Q. I don’t understand gene mutations. Are mutations like the Philadelphia chromosome present from birth? If so how do people ever survive? Wouldn’t the mutation cause a crisis much sooner than adulthood?

A. That’s a great question! I love it because it’s one of those questions that can persist even after you sit through lecture, or do whatever reading you’re supposed to do for class. For whatever reason, it’s something you’re just expected to know, even though it’s not really explained outright. It’s great to identify and put those questions into words, so you can get an answer and clear things up now (rather than carrying that hole in your knowledge for years and years).

So, on to the question. No, mutations like the Philadelphia chromosome are not present from birth. They arise in one cell in the body (in this case, a cell in the bone marrow), and get passed on to all future descendents of that cell. The same is true of the t(8;14) mutation in Burkitt lymphoma, and many other mutations that occur in cancer.

This type of mutation is called a somatic mutation, and it can spontaneously arise in any cell in the body (“soma”) except germ cells (eggs and sperm) at any time during the patient’s life. This type of mutation is limited to the descendents of the original cell that developed the mutation – it is not present in other cells in the patient’s body. Since it’s not in the germ cells, it is not passable from parent to child.¬†Somatic mutations can cause cancer or other diseases – but they can also be silent, or they may simply contribute to genetic diversity, which is a healthy thing for a species.

The other type of mutation that you allude to is a germline mutation. Germline mutations exist in the patient’s germ cells, so they can be passed on to future generations. A patient who inherits a germline mutation will have that mutation in all the cells of his or her body (since the mutation was present at conception). Like somatic mutations, germline mutations may be silent, may cause disease, or may generate beneficial genetic diversity.

So the bottom line is: somatic mutations develop after conception in any cell in the body, and are passed down only to descendants of that particular cell, not to future generations. Germline mutations are passed from generation to generation through the germ cells; they are present at conception and therefore are passed down into every cell in the body.

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10 Responses to Germline vs. somatic mutations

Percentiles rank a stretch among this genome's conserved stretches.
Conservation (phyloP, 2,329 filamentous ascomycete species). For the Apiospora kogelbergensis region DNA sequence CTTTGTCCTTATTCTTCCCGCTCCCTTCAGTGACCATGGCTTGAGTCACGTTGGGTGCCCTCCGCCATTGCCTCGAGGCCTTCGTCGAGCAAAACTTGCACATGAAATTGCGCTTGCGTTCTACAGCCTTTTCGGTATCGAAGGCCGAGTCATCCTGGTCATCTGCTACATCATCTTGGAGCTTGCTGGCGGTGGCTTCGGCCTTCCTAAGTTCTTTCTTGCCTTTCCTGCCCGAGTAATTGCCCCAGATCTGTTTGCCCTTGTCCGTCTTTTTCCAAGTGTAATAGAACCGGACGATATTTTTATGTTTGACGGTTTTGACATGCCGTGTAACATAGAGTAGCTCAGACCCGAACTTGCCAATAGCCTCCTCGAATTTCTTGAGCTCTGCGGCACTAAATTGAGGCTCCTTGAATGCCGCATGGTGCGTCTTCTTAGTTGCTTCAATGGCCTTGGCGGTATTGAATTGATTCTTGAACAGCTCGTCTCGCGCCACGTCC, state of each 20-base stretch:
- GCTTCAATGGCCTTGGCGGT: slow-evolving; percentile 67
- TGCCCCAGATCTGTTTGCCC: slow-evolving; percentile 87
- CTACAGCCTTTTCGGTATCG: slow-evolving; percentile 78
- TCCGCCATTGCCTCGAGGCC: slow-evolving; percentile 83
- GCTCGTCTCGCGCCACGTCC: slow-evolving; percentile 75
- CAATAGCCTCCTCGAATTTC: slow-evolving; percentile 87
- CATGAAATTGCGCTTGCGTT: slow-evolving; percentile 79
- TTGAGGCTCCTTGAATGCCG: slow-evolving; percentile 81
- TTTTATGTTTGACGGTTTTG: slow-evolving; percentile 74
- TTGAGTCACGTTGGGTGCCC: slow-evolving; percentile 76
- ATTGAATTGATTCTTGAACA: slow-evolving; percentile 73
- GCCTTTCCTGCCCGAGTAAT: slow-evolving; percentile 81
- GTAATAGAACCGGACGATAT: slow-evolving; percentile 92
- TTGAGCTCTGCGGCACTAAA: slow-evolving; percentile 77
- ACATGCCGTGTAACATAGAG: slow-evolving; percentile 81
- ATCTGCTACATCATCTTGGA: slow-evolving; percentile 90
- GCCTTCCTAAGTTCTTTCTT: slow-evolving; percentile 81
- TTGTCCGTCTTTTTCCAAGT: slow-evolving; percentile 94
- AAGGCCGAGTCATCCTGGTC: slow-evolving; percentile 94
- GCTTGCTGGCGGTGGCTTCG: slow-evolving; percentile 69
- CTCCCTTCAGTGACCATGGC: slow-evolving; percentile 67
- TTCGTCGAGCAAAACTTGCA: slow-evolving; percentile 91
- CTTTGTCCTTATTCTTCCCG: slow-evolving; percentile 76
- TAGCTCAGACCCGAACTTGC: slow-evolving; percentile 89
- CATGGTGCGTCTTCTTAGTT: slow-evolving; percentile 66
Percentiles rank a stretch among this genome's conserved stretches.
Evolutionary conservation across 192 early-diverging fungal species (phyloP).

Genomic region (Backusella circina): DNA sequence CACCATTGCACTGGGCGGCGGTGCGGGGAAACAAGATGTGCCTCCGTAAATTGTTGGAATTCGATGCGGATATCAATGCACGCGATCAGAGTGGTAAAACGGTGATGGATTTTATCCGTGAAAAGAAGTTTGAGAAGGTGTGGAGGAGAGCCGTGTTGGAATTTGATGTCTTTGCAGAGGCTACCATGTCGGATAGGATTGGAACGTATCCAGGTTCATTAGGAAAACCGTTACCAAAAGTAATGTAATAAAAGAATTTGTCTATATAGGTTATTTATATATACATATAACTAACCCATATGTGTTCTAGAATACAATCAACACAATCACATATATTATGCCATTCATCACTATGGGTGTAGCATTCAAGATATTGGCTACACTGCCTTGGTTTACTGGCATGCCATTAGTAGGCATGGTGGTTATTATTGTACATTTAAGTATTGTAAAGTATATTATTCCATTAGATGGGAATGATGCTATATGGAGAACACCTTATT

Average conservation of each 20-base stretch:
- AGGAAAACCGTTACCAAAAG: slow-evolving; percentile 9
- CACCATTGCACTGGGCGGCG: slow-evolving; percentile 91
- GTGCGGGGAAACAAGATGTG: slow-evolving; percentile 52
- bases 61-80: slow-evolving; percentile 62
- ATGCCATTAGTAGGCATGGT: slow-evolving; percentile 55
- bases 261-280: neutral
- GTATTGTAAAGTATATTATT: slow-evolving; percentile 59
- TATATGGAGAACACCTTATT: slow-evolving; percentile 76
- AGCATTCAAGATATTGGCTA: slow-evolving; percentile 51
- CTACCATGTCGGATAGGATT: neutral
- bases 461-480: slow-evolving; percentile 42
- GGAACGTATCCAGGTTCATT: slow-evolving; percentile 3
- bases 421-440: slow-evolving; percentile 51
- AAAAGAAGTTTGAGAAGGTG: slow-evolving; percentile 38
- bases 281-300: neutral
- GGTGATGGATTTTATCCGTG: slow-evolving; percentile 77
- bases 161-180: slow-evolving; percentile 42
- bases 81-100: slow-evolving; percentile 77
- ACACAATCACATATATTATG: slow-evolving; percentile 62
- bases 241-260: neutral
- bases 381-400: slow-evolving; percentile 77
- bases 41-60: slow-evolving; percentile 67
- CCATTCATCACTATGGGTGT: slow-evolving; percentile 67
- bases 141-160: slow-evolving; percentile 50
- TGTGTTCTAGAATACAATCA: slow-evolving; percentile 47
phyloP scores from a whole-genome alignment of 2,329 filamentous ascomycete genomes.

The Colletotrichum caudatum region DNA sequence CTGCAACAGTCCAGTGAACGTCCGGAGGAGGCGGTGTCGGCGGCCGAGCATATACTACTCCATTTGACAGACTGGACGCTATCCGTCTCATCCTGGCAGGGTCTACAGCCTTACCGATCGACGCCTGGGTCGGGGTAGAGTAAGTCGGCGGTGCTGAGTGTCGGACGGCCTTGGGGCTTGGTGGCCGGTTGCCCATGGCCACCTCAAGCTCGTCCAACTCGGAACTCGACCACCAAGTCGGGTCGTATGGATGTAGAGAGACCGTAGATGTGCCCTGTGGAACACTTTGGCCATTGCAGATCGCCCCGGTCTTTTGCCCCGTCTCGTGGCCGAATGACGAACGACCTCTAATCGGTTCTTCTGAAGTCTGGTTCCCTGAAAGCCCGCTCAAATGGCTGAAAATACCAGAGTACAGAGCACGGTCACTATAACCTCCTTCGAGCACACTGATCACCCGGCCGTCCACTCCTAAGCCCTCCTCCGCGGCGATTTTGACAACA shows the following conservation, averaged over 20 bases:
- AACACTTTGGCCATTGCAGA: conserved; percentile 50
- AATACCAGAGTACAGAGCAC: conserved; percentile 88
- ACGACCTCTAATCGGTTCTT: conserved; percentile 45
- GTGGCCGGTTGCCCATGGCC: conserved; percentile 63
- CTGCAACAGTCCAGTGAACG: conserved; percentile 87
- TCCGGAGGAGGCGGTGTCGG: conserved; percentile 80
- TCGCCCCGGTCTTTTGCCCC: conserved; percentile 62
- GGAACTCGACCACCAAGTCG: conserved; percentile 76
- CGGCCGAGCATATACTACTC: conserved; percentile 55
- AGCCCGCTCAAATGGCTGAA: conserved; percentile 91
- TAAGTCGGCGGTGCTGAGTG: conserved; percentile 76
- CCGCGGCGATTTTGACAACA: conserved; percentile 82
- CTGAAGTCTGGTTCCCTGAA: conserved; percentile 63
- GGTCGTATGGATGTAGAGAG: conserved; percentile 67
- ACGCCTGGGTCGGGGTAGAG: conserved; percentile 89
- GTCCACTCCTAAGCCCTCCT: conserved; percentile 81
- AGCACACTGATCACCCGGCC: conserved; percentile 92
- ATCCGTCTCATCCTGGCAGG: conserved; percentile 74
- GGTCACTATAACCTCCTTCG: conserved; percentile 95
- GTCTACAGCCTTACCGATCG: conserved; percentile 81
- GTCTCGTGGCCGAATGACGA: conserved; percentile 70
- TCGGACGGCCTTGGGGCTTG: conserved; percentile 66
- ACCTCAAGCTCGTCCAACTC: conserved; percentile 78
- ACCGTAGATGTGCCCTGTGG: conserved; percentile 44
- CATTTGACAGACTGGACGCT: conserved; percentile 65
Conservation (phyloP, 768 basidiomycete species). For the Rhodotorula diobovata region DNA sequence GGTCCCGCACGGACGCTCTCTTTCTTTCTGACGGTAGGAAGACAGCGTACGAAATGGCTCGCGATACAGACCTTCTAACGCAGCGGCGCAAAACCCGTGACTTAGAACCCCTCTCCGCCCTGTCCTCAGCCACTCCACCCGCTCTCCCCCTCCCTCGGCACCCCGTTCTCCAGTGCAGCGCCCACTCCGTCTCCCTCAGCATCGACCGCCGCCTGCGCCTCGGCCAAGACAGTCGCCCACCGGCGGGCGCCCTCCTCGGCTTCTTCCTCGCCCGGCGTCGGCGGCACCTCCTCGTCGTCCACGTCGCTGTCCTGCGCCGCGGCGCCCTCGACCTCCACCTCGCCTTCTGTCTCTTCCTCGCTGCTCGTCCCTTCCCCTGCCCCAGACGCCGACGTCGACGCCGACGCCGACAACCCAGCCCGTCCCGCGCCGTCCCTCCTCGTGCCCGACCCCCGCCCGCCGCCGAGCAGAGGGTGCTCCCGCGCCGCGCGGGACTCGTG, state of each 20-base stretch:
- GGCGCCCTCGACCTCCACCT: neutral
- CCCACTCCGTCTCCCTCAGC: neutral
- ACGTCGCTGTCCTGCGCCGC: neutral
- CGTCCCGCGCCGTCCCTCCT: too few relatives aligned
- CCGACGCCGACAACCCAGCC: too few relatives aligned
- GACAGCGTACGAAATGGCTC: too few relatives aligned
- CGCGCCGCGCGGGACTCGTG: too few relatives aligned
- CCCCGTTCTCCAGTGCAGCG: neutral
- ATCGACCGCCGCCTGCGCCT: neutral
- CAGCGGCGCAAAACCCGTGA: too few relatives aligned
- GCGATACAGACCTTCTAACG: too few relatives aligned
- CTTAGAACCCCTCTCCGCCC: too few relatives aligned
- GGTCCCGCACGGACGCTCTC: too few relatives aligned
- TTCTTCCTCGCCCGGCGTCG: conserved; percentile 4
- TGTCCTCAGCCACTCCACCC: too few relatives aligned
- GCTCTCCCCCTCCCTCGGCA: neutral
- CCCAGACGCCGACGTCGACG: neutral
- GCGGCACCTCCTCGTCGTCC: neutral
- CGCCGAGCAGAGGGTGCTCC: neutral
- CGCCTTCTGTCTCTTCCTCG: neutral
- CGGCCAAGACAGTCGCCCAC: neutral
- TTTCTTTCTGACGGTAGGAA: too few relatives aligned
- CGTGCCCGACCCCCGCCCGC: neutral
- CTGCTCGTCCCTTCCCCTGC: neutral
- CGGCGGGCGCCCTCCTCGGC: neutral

1. Desiree says:

    Thank you I was so confused trying to figure out how people have survived this long with all of these mutation floating around out there.

  2. Ann says:

    I really love your explanations. I fully understand everything you say because you make everything simple and straight to the point! This is truly the art of teaching. What good is in knowing the secrets to the universe but unable to teach your students effectively?
    May God bless your gift of teaching. Thank you so much for helping students all over the world without any expectation of reward or credit.;)

  3. Babina says:

    Thank you for making pathology very simple.

  4. Zeeshan says:

    I was just going to type the exact same question! Fantastic explanation! Thank you.

  5. sarang says:

    thank you … : ) are thr only 2 types of mutations ?

    may i know about the point mutation , which occur in sickle cell anemia ?

  6. Kristine says:

    If you’re looking at mutations from the point of view of which type of cell they occur in, then yes – there are only two types of mutations: those that occur in germ cells (germline mutations) and those that occur in the rest of the cells in the body (somatic mutations). The point mutation in sickle cell anemia is a germline mutation; it may be passed down to the children of the affected patient. I hope that helps.

  7. Eleanor says:

    Is it possible for a mutation which occurs in a germ-cell in one person to also occur in the relevant soma in another person (so could the same mutation be caused by either a germ-cell or somatic mutation)? This isn’t for a specific example, I was just wondering.

  8. Jane Hoyme says:

    Researchers at the Dana-Farber Cancer Institute discovered a somatic mutation that underlies the vast majority of cases of Waldenstrom’s macroglobulinemia, a type of lymphoma. Tumor cells in 90% of the patients they tested contained a single point mutation. My question is, how do different people develop the same mutation?

  9. Kristine says:

    Good question – yes, a particular mutation could occur either as a germ-cell mutation or as a somatic mutation.

  10. aisha says:


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